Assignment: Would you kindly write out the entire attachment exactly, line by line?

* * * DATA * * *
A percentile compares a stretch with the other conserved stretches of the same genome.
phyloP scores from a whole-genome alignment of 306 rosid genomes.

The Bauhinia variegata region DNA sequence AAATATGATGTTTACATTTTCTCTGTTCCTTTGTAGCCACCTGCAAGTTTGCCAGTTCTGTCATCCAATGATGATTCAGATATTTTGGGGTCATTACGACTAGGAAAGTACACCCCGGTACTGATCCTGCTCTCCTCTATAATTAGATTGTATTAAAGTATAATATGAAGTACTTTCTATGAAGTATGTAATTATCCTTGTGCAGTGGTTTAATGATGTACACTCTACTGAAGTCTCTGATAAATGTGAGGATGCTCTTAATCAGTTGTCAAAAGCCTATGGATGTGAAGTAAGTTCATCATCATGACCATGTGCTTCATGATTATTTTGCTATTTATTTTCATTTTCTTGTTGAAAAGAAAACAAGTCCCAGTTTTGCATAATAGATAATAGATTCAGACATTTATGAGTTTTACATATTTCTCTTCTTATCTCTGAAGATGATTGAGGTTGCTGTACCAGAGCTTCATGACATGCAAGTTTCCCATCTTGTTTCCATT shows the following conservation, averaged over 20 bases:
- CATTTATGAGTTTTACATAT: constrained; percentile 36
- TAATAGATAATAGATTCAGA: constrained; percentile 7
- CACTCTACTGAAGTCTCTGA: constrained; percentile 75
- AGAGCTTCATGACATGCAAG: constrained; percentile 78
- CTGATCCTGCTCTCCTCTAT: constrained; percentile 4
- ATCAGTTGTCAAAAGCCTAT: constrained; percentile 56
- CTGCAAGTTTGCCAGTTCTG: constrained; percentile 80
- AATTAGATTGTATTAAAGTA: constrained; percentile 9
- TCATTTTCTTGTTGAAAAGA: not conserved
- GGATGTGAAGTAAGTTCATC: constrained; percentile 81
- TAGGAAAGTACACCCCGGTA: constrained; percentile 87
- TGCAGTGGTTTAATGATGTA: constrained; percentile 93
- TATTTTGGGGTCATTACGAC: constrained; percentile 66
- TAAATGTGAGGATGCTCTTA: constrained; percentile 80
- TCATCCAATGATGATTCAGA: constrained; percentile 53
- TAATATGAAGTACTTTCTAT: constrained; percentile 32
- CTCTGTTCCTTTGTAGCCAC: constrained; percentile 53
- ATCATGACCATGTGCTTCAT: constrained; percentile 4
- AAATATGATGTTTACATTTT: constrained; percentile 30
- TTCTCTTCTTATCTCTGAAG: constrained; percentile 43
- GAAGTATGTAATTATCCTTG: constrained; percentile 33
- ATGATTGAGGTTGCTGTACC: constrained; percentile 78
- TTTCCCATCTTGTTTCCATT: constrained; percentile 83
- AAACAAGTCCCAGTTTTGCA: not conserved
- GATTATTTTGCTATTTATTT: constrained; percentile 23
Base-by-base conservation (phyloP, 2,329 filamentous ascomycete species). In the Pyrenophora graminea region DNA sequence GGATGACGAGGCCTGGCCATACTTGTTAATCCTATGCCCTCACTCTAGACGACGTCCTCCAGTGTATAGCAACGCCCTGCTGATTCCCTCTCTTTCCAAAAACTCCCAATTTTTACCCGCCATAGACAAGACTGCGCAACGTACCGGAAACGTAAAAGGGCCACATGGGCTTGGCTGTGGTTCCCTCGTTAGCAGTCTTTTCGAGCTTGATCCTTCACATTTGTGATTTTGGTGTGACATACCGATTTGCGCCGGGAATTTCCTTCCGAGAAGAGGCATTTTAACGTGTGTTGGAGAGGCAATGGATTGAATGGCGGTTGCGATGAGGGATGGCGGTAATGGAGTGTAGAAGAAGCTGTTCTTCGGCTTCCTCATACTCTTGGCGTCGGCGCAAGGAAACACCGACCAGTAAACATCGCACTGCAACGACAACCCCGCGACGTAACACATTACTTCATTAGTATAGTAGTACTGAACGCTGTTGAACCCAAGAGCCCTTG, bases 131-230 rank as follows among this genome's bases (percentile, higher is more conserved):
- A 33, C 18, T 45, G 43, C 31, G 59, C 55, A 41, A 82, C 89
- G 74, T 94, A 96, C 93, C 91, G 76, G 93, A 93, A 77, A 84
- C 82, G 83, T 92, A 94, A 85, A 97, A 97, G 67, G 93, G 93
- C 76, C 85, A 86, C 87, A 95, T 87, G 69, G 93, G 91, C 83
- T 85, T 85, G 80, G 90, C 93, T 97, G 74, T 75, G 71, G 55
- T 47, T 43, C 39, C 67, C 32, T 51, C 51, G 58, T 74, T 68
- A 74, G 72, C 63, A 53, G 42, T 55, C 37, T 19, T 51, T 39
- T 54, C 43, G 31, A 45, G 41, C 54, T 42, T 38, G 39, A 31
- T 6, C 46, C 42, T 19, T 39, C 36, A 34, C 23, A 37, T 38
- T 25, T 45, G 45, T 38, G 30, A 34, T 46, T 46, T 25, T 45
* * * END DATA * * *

A percentile compares a stretch with the other conserved stretches of the same genome.
phyloP scores from a whole-genome alignment of 306 rosid genomes.

The Bauhinia variegata region DNA sequence AAATATGATGTTTACATTTTCTCTGTTCCTTTGTAGCCACCTGCAAGTTTGCCAGTTCTGTCATCCAATGATGATTCAGATATTTTGGGGTCATTACGACTAGGAAAGTACACCCCGGTACTGATCCTGCTCTCCTCTATAATTAGATTGTATTAAAGTATAATATGAAGTACTTTCTATGAAGTATGTAATTATCCTTGTGCAGTGGTTTAATGATGTACACTCTACTGAAGTCTCTGATAAATGTGAGGATGCTCTTAATCAGTTGTCAAAAGCCTATGGATGTGAAGTAAGTTCATCATCATGACCATGTGCTTCATGATTATTTTGCTATTTATTTTCATTTTCTTGTTGAAAAGAAAACAAGTCCCAGTTTTGCATAATAGATAATAGATTCAGACATTTATGAGTTTTACATATTTCTCTTCTTATCTCTGAAGATGATTGAGGTTGCTGTACCAGAGCTTCATGACATGCAAGTTTCCCATCTTGTTTCCATT shows the following conservation, averaged over 20 bases:
- CATTTATGAGTTTTACATAT: constrained; percentile 36
- TAATAGATAATAGATTCAGA: constrained; percentile 7
- CACTCTACTGAAGTCTCTGA: constrained; percentile 75
- AGAGCTTCATGACATGCAAG: constrained; percentile 78
- CTGATCCTGCTCTCCTCTAT: constrained; percentile 4
- ATCAGTTGTCAAAAGCCTAT: constrained; percentile 56
- CTGCAAGTTTGCCAGTTCTG: constrained; percentile 80
- AATTAGATTGTATTAAAGTA: constrained; percentile 9
- TCATTTTCTTGTTGAAAAGA: not conserved
- GGATGTGAAGTAAGTTCATC: constrained; percentile 81
- TAGGAAAGTACACCCCGGTA: constrained; percentile 87
- TGCAGTGGTTTAATGATGTA: constrained; percentile 93
- TATTTTGGGGTCATTACGAC: constrained; percentile 66
- TAAATGTGAGGATGCTCTTA: constrained; percentile 80
- TCATCCAATGATGATTCAGA: constrained; percentile 53
- TAATATGAAGTACTTTCTAT: constrained; percentile 32
- CTCTGTTCCTTTGTAGCCAC: constrained; percentile 53
- ATCATGACCATGTGCTTCAT: constrained; percentile 4
- AAATATGATGTTTACATTTT: constrained; percentile 30
- TTCTCTTCTTATCTCTGAAG: constrained; percentile 43
- GAAGTATGTAATTATCCTTG: constrained; percentile 33
- ATGATTGAGGTTGCTGTACC: constrained; percentile 78
- TTTCCCATCTTGTTTCCATT: constrained; percentile 83
- AAACAAGTCCCAGTTTTGCA: not conserved
- GATTATTTTGCTATTTATTT: constrained; percentile 23
Base-by-base conservation (phyloP, 2,329 filamentous ascomycete species). In the Pyrenophora graminea region DNA sequence GGATGACGAGGCCTGGCCATACTTGTTAATCCTATGCCCTCACTCTAGACGACGTCCTCCAGTGTATAGCAACGCCCTGCTGATTCCCTCTCTTTCCAAAAACTCCCAATTTTTACCCGCCATAGACAAGACTGCGCAACGTACCGGAAACGTAAAAGGGCCACATGGGCTTGGCTGTGGTTCCCTCGTTAGCAGTCTTTTCGAGCTTGATCCTTCACATTTGTGATTTTGGTGTGACATACCGATTTGCGCCGGGAATTTCCTTCCGAGAAGAGGCATTTTAACGTGTGTTGGAGAGGCAATGGATTGAATGGCGGTTGCGATGAGGGATGGCGGTAATGGAGTGTAGAAGAAGCTGTTCTTCGGCTTCCTCATACTCTTGGCGTCGGCGCAAGGAAACACCGACCAGTAAACATCGCACTGCAACGACAACCCCGCGACGTAACACATTACTTCATTAGTATAGTAGTACTGAACGCTGTTGAACCCAAGAGCCCTTG, bases 131-230 rank as follows among this genome's bases (percentile, higher is more conserved):
- A 33, C 18, T 45, G 43, C 31, G 59, C 55, A 41, A 82, C 89
- G 74, T 94, A 96, C 93, C 91, G 76, G 93, A 93, A 77, A 84
- C 82, G 83, T 92, A 94, A 85, A 97, A 97, G 67, G 93, G 93
- C 76, C 85, A 86, C 87, A 95, T 87, G 69, G 93, G 91, C 83
- T 85, T 85, G 80, G 90, C 93, T 97, G 74, T 75, G 71, G 55
- T 47, T 43, C 39, C 67, C 32, T 51, C 51, G 58, T 74, T 68
- A 74, G 72, C 63, A 53, G 42, T 55, C 37, T 19, T 51, T 39
- T 54, C 43, G 31, A 45, G 41, C 54, T 42, T 38, G 39, A 31
- T 6, C 46, C 42, T 19, T 39, C 36, A 34, C 23, A 37, T 38
- T 25, T 45, G 45, T 38, G 30, A 34, T 46, T 46, T 25, T 45